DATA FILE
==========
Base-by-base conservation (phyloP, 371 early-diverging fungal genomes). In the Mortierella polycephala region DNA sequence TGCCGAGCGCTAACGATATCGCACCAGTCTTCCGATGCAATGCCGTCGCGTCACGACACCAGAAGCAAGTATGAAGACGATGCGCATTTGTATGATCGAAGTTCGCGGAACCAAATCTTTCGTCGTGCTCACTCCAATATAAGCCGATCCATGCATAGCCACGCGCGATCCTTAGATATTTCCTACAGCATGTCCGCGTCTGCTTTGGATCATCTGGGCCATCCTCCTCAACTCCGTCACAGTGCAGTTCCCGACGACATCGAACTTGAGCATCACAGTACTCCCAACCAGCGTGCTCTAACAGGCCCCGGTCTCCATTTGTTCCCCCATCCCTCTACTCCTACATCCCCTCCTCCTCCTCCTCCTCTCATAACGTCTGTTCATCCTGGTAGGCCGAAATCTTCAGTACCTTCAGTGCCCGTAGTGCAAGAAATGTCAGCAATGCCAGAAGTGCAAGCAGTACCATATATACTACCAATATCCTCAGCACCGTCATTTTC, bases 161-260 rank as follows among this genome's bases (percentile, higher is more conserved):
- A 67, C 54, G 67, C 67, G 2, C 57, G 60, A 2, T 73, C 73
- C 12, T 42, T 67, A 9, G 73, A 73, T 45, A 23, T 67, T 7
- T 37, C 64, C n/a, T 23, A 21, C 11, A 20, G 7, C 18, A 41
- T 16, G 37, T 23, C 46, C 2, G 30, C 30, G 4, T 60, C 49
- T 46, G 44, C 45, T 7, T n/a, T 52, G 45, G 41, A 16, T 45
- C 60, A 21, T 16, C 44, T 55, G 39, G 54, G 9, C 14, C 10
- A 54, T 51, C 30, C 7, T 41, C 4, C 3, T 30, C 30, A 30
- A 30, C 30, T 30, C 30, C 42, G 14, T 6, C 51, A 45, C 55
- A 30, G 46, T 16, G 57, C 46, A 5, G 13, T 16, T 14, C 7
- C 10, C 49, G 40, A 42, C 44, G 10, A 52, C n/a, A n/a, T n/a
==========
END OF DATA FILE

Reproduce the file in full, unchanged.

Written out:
Base-by-base conservation (phyloP, 371 early-diverging fungal genomes). In the Mortierella polycephala region DNA sequence TGCCGAGCGCTAACGATATCGCACCAGTCTTCCGATGCAATGCCGTCGCGTCACGACACCAGAAGCAAGTATGAAGACGATGCGCATTTGTATGATCGAAGTTCGCGGAACCAAATCTTTCGTCGTGCTCACTCCAATATAAGCCGATCCATGCATAGCCACGCGCGATCCTTAGATATTTCCTACAGCATGTCCGCGTCTGCTTTGGATCATCTGGGCCATCCTCCTCAACTCCGTCACAGTGCAGTTCCCGACGACATCGAACTTGAGCATCACAGTACTCCCAACCAGCGTGCTCTAACAGGCCCCGGTCTCCATTTGTTCCCCCATCCCTCTACTCCTACATCCCCTCCTCCTCCTCCTCCTCTCATAACGTCTGTTCATCCTGGTAGGCCGAAATCTTCAGTACCTTCAGTGCCCGTAGTGCAAGAAATGTCAGCAATGCCAGAAGTGCAAGCAGTACCATATATACTACCAATATCCTCAGCACCGTCATTTTC, bases 161-260 rank as follows among this genome's bases (percentile, higher is more conserved):
- A 67, C 54, G 67, C 67, G 2, C 57, G 60, A 2, T 73, C 73
- C 12, T 42, T 67, A 9, G 73, A 73, T 45, A 23, T 67, T 7
- T 37, C 64, C n/a, T 23, A 21, C 11, A 20, G 7, C 18, A 41
- T 16, G 37, T 23, C 46, C 2, G 30, C 30, G 4, T 60, C 49
- T 46, G 44, C 45, T 7, T n/a, T 52, G 45, G 41, A 16, T 45
- C 60, A 21, T 16, C 44, T 55, G 39, G 54, G 9, C 14, C 10
- A 54, T 51, C 30, C 7, T 41, C 4, C 3, T 30, C 30, A 30
- A 30, C 30, T 30, C 30, C 42, G 14, T 6, C 51, A 45, C 55
- A 30, G 46, T 16, G 57, C 46, A 5, G 13, T 16, T 14, C 7
- C 10, C 49, G 40, A 42, C 44, G 10, A 52, C n/a, A n/a, T n/a